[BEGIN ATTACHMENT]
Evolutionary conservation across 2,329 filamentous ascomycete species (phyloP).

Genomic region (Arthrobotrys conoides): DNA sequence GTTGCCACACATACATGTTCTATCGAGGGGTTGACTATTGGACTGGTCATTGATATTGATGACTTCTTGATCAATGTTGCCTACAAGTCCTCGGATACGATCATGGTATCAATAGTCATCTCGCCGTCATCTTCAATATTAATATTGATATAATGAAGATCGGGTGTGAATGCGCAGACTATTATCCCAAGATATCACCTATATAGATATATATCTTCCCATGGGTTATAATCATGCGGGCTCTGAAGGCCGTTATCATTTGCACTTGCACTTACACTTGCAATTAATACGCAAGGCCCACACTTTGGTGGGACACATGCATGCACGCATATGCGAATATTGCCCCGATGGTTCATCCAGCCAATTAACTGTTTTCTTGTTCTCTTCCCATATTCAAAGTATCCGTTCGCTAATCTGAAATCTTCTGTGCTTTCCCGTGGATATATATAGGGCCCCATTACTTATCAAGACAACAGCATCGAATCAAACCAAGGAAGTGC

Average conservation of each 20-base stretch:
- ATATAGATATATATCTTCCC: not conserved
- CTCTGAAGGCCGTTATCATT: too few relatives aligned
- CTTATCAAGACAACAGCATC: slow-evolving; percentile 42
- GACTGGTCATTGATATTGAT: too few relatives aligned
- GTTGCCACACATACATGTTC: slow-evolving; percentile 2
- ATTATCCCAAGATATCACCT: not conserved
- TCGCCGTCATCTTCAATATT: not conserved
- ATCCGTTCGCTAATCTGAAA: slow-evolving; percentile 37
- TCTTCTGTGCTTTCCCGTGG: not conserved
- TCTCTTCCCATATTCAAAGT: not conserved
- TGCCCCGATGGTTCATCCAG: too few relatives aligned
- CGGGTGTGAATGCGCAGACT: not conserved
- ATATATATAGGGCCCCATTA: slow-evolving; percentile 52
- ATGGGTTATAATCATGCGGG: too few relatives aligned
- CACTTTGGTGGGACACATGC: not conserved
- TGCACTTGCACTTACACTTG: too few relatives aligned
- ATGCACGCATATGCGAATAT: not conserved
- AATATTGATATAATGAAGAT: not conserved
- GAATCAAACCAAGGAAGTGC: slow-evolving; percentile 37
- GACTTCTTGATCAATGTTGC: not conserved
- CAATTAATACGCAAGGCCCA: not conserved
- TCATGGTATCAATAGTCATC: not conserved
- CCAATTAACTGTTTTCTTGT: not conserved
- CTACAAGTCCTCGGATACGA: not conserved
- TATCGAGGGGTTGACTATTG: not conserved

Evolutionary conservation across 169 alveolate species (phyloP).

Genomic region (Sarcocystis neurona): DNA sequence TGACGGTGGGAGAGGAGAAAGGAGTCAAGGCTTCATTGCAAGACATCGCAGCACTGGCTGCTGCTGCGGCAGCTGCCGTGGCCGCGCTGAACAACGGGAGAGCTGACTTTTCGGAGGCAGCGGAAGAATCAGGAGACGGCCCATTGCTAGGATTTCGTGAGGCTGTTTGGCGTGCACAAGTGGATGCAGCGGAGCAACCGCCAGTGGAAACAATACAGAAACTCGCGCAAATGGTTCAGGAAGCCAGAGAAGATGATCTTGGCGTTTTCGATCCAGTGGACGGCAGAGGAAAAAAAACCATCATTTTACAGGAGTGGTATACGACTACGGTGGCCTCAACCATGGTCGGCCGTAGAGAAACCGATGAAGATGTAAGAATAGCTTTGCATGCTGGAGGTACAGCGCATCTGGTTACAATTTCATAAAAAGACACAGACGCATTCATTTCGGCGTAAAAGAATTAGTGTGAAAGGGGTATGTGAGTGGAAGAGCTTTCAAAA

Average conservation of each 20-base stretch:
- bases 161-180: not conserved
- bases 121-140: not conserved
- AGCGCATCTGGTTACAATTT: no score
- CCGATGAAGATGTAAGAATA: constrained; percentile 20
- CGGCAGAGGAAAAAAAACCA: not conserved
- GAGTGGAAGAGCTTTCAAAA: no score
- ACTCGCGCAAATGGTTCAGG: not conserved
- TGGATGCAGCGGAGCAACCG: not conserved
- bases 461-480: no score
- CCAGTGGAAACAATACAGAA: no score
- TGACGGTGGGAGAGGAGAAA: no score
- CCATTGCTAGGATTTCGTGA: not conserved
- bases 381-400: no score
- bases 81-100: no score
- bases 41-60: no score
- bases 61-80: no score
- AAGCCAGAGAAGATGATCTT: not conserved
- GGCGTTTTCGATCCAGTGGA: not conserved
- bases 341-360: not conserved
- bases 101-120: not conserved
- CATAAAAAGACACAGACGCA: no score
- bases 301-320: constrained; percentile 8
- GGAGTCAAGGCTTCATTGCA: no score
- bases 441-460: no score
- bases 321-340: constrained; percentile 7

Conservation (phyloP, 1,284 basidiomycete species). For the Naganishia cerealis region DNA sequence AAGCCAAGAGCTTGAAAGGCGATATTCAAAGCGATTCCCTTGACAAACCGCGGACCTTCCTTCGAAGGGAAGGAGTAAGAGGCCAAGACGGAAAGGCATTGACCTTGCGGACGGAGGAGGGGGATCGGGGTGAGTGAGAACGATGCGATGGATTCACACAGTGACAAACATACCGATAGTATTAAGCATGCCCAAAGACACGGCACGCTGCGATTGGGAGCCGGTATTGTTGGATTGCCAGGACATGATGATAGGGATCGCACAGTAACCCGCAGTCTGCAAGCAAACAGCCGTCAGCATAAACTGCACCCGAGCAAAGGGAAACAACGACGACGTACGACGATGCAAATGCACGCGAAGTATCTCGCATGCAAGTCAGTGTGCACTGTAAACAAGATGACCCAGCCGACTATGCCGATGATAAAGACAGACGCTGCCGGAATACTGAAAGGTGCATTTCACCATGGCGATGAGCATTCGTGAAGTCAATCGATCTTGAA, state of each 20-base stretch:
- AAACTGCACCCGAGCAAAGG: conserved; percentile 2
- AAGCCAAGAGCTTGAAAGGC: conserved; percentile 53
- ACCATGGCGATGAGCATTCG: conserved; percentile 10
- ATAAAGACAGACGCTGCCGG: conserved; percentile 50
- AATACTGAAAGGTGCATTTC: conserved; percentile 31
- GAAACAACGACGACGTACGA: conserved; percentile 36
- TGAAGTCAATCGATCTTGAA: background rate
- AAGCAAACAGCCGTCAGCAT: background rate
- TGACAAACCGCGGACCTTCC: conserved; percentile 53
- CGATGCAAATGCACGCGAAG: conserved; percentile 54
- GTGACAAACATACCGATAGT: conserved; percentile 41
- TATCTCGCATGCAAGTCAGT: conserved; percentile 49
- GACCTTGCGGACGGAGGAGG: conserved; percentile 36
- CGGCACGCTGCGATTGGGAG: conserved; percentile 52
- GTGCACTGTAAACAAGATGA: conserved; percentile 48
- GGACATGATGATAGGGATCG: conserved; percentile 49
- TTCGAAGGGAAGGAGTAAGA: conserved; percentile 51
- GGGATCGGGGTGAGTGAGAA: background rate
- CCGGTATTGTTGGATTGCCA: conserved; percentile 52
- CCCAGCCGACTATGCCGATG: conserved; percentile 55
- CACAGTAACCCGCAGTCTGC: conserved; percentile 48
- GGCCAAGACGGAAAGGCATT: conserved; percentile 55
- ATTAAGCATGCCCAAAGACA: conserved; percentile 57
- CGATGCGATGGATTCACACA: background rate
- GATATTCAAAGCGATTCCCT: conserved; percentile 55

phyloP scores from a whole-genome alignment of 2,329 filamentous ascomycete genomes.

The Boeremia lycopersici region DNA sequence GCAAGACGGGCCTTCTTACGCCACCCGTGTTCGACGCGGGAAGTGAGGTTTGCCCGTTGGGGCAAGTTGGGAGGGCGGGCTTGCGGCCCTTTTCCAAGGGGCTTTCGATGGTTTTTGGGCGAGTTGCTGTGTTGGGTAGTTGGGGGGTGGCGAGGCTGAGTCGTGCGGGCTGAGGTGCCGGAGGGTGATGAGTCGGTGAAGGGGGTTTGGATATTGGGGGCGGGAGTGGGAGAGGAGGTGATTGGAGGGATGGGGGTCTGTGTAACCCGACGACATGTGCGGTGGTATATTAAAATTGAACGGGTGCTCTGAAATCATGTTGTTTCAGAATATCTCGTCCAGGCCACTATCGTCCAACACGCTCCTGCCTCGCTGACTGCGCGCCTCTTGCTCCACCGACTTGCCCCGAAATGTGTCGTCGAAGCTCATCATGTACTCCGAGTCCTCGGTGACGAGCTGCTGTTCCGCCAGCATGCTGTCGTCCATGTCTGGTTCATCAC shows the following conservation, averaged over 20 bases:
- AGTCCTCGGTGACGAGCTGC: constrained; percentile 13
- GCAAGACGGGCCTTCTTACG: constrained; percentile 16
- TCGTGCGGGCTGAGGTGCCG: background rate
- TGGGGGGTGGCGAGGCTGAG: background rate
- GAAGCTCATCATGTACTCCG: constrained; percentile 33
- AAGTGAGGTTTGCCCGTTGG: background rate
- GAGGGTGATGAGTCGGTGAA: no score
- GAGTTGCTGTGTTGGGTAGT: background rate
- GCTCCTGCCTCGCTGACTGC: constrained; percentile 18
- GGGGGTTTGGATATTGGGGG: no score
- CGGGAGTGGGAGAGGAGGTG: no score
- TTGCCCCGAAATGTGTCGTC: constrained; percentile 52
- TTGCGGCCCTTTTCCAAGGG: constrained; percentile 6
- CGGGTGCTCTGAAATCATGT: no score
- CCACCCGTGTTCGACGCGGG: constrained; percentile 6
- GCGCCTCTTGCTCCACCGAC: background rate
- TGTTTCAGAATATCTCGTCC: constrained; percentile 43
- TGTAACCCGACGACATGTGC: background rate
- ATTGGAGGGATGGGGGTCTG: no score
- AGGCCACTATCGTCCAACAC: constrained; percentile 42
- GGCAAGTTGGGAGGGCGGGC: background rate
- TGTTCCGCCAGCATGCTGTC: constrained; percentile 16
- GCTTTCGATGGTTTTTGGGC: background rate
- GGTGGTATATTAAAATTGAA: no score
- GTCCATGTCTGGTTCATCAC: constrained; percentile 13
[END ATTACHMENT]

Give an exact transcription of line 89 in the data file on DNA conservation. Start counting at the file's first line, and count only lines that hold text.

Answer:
- GAAGCTCATCATGTACTCCG: constrained; percentile 33